These might be two products in a sea of high-tech devices companies roll out each year, but their journeys – and the decisions made along the way – are hardly unique. Our research compared the experiences of MicroTech and CommNet to 10,000 other projects through simulations to find that success or failure is inextricably linked to how risk, strategy and communication are managed in times of crisis. It’s not dashboards or scorecards alone, however, that equip companies to change course when the time comes. They must be part of a broader R&D culture that encourages feedback, inspires experimentation and develops agility and lean practices. Without it, scope creep can kill and can be extremely costly to handle in today’s economic climate.

 

  1. Chandrasekaran, A., Linderman, K., Sting, F., Benner, M., “Managing R&D Project Shifts in High-Tech Organizations: A Multi-Method Study“. Forthcoming at Production and Operations Management

Five Star Treatment – Moving the Needle on Patient Safety and Experience

Moving the needle

Whether they like it or not, hospitals today can’t solely measure success by properly treating patients according to established standards of care. Moving a patient through surgery to recovery with no complications or hospital-borne bugs, for example, is only part of the equation in the eyes of the government agencies holding the purse strings for critical Medicare and Medicaid reimbursement dollars. Now, patience experience also matters – and hospitals must wrangle with age-old cultural tensions to avoid getting hit where it hurts.

To avoid penalties and bring in maximum federal reimbursement funds, hospitals since 2013 have had to show high marks in evidence-based standards of clinical care and the Hospital Consumer of Healthcare Providers and Systems, or HCAHPS, survey. This survey measures patients’ experience, driven largely by how they grade their interaction with physicians and nurses. Pressure is mounting, as reimbursement penalties are set to potentially double next year if hospitals don’t show improvement on clinical care and patient experience under terms of Obamacare, the Patient Protection and Affordable Care Act passed in 2010. In addition to these penalties, we also find that improving both these dimensions can actually reduce the occurrence of 30-day readmission rates1.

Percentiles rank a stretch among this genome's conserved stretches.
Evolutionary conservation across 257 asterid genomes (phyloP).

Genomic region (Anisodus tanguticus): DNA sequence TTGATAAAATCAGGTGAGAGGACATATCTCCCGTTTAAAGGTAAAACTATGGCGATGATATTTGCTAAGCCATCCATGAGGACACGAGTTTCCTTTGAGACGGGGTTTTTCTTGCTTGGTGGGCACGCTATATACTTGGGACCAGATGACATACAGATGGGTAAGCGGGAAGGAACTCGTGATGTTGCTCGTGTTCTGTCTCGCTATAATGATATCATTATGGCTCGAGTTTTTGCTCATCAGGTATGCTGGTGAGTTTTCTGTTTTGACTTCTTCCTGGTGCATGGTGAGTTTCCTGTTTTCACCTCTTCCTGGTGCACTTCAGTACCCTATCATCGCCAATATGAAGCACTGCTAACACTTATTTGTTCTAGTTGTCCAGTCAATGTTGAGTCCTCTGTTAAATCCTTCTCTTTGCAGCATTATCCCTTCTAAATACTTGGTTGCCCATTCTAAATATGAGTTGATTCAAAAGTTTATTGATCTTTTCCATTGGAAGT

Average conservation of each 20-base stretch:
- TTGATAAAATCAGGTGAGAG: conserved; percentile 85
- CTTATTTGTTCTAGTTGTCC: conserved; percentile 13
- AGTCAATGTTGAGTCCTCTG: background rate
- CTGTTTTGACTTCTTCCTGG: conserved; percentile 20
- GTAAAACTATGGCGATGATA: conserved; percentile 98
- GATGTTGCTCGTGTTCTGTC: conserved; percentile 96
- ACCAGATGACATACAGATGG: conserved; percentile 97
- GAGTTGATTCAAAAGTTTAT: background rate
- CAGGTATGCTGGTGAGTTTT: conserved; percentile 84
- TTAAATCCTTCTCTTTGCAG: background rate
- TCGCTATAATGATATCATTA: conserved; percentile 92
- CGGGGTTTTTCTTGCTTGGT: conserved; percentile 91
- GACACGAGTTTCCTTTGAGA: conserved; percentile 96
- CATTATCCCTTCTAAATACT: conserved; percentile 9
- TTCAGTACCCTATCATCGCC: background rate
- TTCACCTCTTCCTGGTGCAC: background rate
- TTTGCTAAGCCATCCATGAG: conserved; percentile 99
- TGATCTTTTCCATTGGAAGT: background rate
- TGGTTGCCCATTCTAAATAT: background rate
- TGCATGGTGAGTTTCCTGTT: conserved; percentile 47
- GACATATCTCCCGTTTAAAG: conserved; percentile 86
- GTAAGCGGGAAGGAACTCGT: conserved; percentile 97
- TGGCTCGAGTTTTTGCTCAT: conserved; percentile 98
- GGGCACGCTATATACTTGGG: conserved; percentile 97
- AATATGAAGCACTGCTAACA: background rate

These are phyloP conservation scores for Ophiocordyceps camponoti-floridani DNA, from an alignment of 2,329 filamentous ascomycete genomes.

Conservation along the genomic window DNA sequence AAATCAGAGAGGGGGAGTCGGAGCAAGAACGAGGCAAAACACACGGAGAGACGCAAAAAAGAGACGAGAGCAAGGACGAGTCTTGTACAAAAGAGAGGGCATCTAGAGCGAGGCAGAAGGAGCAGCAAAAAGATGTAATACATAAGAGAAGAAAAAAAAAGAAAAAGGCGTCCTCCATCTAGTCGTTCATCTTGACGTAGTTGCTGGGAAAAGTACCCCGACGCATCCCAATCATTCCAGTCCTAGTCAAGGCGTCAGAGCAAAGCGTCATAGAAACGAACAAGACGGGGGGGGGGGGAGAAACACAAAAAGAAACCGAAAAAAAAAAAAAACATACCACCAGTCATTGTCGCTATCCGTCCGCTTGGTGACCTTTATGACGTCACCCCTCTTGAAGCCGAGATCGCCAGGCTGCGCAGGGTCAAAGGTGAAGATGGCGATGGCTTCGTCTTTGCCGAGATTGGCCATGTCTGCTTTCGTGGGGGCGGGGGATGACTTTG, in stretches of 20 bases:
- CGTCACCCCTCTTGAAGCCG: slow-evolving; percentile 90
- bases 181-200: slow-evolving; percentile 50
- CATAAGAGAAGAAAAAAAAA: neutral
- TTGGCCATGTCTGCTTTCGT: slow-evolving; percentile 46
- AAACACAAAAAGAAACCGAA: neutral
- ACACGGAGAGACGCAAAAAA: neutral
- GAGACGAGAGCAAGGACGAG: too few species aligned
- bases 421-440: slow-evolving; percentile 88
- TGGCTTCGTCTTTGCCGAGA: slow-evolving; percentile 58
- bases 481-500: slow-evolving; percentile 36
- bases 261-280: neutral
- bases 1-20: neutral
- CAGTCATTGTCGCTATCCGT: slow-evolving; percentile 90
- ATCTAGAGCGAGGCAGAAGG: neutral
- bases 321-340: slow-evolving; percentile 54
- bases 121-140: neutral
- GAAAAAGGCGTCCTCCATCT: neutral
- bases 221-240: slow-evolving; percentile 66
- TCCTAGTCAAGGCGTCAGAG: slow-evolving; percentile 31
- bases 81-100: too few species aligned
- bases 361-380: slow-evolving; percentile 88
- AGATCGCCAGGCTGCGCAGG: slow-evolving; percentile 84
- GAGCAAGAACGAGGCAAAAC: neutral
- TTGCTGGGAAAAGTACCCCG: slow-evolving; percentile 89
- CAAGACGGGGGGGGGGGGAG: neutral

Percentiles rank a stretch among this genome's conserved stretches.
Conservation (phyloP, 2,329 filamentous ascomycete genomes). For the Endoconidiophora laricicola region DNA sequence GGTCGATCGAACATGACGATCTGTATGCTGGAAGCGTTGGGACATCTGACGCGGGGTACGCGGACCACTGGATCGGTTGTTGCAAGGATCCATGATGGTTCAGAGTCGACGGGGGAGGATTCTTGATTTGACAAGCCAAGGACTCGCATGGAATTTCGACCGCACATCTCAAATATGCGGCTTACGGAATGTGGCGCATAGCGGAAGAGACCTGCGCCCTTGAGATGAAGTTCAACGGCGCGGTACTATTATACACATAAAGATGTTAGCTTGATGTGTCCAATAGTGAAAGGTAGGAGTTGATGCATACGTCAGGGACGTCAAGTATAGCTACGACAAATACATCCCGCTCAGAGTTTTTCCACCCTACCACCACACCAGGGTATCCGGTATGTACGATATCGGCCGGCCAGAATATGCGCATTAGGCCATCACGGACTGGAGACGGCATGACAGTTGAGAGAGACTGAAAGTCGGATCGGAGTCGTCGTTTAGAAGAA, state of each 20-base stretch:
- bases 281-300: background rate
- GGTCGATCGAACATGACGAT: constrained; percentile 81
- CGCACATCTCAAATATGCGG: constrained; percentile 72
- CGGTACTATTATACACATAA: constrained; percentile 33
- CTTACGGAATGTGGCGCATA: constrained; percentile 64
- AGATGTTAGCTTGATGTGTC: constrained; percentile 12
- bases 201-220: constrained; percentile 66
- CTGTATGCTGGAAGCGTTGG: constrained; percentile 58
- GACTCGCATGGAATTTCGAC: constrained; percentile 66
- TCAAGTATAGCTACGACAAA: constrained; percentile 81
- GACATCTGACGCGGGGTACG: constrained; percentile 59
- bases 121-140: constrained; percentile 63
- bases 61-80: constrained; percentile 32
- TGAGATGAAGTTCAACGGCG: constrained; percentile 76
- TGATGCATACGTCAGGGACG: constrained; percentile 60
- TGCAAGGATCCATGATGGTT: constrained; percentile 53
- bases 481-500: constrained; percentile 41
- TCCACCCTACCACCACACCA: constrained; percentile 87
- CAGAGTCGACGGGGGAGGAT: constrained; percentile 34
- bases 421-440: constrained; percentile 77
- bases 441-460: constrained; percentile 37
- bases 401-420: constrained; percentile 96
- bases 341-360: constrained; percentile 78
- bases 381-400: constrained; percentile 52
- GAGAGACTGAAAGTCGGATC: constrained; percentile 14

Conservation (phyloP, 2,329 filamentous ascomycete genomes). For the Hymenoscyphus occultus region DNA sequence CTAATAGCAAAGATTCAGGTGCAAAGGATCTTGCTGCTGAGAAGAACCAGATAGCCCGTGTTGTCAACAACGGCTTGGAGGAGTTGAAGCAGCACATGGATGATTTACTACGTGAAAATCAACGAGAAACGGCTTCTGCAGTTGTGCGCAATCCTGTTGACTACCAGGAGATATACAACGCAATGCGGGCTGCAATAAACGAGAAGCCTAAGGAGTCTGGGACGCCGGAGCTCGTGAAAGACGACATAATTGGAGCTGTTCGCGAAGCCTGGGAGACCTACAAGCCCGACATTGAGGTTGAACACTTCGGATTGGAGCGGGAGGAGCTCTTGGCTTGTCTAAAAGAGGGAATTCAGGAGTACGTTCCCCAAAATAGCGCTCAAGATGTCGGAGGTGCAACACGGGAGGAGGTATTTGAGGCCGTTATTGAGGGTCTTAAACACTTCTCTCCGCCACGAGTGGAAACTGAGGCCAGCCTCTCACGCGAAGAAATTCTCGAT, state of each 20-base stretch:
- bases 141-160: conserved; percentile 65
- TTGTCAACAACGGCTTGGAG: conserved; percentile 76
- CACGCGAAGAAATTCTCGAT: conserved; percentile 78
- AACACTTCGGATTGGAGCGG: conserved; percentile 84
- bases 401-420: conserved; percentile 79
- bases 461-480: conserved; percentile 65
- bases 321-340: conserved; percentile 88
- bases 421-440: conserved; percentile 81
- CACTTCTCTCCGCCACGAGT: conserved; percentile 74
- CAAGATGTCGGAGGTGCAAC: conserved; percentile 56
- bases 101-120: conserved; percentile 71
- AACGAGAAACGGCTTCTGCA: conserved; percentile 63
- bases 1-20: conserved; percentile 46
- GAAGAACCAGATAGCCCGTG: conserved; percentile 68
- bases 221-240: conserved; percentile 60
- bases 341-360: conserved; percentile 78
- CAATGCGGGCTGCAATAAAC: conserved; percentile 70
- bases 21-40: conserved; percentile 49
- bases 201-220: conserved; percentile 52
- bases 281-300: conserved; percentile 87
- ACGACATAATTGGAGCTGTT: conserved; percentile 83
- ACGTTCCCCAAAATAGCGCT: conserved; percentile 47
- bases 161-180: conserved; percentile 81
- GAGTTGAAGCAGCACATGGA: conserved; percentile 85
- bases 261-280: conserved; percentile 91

Physicians greet this newfound emphasis on patient experience with skepticism at best and outright resentment at worse, largely due to the subjective nature of the HCAHPS survey. This, however, perfectly illustrates the challenge therein: It’s difficult to simultaneously improve these two measures in a notoriously hierarchical culture where doctors focus relentlessly on disease and nurses fear challenging them, even while carrying the torch as the patient advocate. Luckily, it’s possible, and our forthcoming research2 points to key measures that can drive the culture change needed to make it happen.

Magnet

The Magnet matters

These findings come five distinct case studies that involve more than 50 interviews we conducted at five large acute-care hospitals. This was paired with data drawn from more than 3,000 hospitals from 2006-12, before and after Obamacare kicked in. Strikingly obvious is the sheer difficulty of improving clinical care and patient experience without trade-offs (also evidenced in a different study3 conducted in 2012). Clinical care is comparably easier to operationalize and roll out through top-down directives: keep quality consistent, keep patients safe, and keep variation during care delivery minimal. The problem? These directives can make little room for the customized patient care in nurses’ hands. At the same time, providing a patient with a Ritz Carlton-quality experience means nothing if it interferes with doctors working to keep them alive and well.

A winning strategy a number of hospitals are beginning to adopt, we found, starts with clinching “Magnet” hospital status through the American Nurses Credentialing Center (ANCC). Its Magnet Recognition Program® is the stamp of a high-quality program, denoting they are involved in decision making from the highest strategic levels to the patient’s bedside. The presence of this “bottom-up” decision making, we found, is a crucial factor in hospitals’ ability to improve on “hard,” evidence-based patient care and the “soft” patient experience side. In fact, we found hospitals with ANCC Magnet status were 24 percent more likely than their peers to show improvement in both of these measures, according to federal data from the Centers for Medicare and Medicaid (CMS).